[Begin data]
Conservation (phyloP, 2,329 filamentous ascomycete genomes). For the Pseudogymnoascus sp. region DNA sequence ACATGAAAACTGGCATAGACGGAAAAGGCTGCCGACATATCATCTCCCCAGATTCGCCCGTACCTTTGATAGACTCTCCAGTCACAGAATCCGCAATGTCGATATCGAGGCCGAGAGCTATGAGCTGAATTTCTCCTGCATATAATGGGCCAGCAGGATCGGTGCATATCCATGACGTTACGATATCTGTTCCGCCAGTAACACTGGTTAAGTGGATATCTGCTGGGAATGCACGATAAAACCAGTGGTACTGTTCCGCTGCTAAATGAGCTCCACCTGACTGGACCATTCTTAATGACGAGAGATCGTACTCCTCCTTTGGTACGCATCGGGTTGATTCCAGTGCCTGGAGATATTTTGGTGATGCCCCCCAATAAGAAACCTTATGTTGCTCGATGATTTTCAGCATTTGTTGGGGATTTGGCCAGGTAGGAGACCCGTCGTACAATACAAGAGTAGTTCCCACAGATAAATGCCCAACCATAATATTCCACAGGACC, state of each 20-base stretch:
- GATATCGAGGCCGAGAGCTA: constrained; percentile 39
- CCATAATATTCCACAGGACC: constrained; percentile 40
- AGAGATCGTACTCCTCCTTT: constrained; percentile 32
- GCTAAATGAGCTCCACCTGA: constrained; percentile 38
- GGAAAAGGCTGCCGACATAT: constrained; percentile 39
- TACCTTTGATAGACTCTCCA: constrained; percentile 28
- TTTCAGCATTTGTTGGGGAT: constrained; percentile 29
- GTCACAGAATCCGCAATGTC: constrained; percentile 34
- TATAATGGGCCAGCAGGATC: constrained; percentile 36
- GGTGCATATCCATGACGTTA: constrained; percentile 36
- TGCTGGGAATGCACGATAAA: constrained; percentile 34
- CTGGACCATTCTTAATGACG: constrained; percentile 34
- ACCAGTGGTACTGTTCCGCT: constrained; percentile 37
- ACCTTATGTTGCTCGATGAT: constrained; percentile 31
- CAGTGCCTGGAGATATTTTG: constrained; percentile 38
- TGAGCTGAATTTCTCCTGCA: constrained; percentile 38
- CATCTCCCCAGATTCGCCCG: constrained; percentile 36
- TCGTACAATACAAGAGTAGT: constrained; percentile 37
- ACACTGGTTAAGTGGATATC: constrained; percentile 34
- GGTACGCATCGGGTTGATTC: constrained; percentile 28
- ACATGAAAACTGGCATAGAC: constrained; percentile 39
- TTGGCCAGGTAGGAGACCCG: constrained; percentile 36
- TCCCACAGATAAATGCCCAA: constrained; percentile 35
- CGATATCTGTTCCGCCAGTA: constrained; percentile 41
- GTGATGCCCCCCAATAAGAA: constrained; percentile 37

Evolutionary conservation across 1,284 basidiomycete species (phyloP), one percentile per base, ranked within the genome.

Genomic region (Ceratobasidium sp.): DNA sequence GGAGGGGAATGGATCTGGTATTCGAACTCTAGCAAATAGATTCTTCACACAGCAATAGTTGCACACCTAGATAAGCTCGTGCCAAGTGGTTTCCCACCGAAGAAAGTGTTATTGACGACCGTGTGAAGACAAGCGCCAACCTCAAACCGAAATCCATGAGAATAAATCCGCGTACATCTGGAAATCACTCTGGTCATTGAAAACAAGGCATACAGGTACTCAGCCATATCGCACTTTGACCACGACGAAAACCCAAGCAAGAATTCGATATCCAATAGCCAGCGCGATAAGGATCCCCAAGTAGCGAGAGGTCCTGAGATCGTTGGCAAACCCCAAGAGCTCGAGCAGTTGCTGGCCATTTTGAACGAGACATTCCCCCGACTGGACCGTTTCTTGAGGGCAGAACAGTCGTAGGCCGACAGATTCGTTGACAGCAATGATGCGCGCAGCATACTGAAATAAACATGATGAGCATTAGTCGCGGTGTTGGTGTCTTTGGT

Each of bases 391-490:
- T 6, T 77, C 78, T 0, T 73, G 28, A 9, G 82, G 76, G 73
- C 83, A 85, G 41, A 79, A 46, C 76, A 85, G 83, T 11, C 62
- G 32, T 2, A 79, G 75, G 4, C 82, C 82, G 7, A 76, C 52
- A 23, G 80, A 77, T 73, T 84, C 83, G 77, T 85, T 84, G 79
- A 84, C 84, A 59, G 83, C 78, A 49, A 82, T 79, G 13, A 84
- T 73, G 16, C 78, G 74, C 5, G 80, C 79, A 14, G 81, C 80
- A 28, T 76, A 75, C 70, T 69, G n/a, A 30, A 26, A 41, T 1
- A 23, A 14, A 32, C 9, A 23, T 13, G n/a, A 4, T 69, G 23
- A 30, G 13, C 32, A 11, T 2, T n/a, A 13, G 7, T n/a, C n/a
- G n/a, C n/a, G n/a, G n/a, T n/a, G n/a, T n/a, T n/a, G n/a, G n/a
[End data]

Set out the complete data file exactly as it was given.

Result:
Conservation (phyloP, 2,329 filamentous ascomycete genomes). For the Pseudogymnoascus sp. region DNA sequence ACATGAAAACTGGCATAGACGGAAAAGGCTGCCGACATATCATCTCCCCAGATTCGCCCGTACCTTTGATAGACTCTCCAGTCACAGAATCCGCAATGTCGATATCGAGGCCGAGAGCTATGAGCTGAATTTCTCCTGCATATAATGGGCCAGCAGGATCGGTGCATATCCATGACGTTACGATATCTGTTCCGCCAGTAACACTGGTTAAGTGGATATCTGCTGGGAATGCACGATAAAACCAGTGGTACTGTTCCGCTGCTAAATGAGCTCCACCTGACTGGACCATTCTTAATGACGAGAGATCGTACTCCTCCTTTGGTACGCATCGGGTTGATTCCAGTGCCTGGAGATATTTTGGTGATGCCCCCCAATAAGAAACCTTATGTTGCTCGATGATTTTCAGCATTTGTTGGGGATTTGGCCAGGTAGGAGACCCGTCGTACAATACAAGAGTAGTTCCCACAGATAAATGCCCAACCATAATATTCCACAGGACC, state of each 20-base stretch:
- GATATCGAGGCCGAGAGCTA: constrained; percentile 39
- CCATAATATTCCACAGGACC: constrained; percentile 40
- AGAGATCGTACTCCTCCTTT: constrained; percentile 32
- GCTAAATGAGCTCCACCTGA: constrained; percentile 38
- GGAAAAGGCTGCCGACATAT: constrained; percentile 39
- TACCTTTGATAGACTCTCCA: constrained; percentile 28
- TTTCAGCATTTGTTGGGGAT: constrained; percentile 29
- GTCACAGAATCCGCAATGTC: constrained; percentile 34
- TATAATGGGCCAGCAGGATC: constrained; percentile 36
- GGTGCATATCCATGACGTTA: constrained; percentile 36
- TGCTGGGAATGCACGATAAA: constrained; percentile 34
- CTGGACCATTCTTAATGACG: constrained; percentile 34
- ACCAGTGGTACTGTTCCGCT: constrained; percentile 37
- ACCTTATGTTGCTCGATGAT: constrained; percentile 31
- CAGTGCCTGGAGATATTTTG: constrained; percentile 38
- TGAGCTGAATTTCTCCTGCA: constrained; percentile 38
- CATCTCCCCAGATTCGCCCG: constrained; percentile 36
- TCGTACAATACAAGAGTAGT: constrained; percentile 37
- ACACTGGTTAAGTGGATATC: constrained; percentile 34
- GGTACGCATCGGGTTGATTC: constrained; percentile 28
- ACATGAAAACTGGCATAGAC: constrained; percentile 39
- TTGGCCAGGTAGGAGACCCG: constrained; percentile 36
- TCCCACAGATAAATGCCCAA: constrained; percentile 35
- CGATATCTGTTCCGCCAGTA: constrained; percentile 41
- GTGATGCCCCCCAATAAGAA: constrained; percentile 37

Evolutionary conservation across 1,284 basidiomycete species (phyloP), one percentile per base, ranked within the genome.

Genomic region (Ceratobasidium sp.): DNA sequence GGAGGGGAATGGATCTGGTATTCGAACTCTAGCAAATAGATTCTTCACACAGCAATAGTTGCACACCTAGATAAGCTCGTGCCAAGTGGTTTCCCACCGAAGAAAGTGTTATTGACGACCGTGTGAAGACAAGCGCCAACCTCAAACCGAAATCCATGAGAATAAATCCGCGTACATCTGGAAATCACTCTGGTCATTGAAAACAAGGCATACAGGTACTCAGCCATATCGCACTTTGACCACGACGAAAACCCAAGCAAGAATTCGATATCCAATAGCCAGCGCGATAAGGATCCCCAAGTAGCGAGAGGTCCTGAGATCGTTGGCAAACCCCAAGAGCTCGAGCAGTTGCTGGCCATTTTGAACGAGACATTCCCCCGACTGGACCGTTTCTTGAGGGCAGAACAGTCGTAGGCCGACAGATTCGTTGACAGCAATGATGCGCGCAGCATACTGAAATAAACATGATGAGCATTAGTCGCGGTGTTGGTGTCTTTGGT

Each of bases 391-490:
- T 6, T 77, C 78, T 0, T 73, G 28, A 9, G 82, G 76, G 73
- C 83, A 85, G 41, A 79, A 46, C 76, A 85, G 83, T 11, C 62
- G 32, T 2, A 79, G 75, G 4, C 82, C 82, G 7, A 76, C 52
- A 23, G 80, A 77, T 73, T 84, C 83, G 77, T 85, T 84, G 79
- A 84, C 84, A 59, G 83, C 78, A 49, A 82, T 79, G 13, A 84
- T 73, G 16, C 78, G 74, C 5, G 80, C 79, A 14, G 81, C 80
- A 28, T 76, A 75, C 70, T 69, G n/a, A 30, A 26, A 41, T 1
- A 23, A 14, A 32, C 9, A 23, T 13, G n/a, A 4, T 69, G 23
- A 30, G 13, C 32, A 11, T 2, T n/a, A 13, G 7, T n/a, C n/a
- G n/a, C n/a, G n/a, G n/a, T n/a, G n/a, T n/a, T n/a, G n/a, G n/a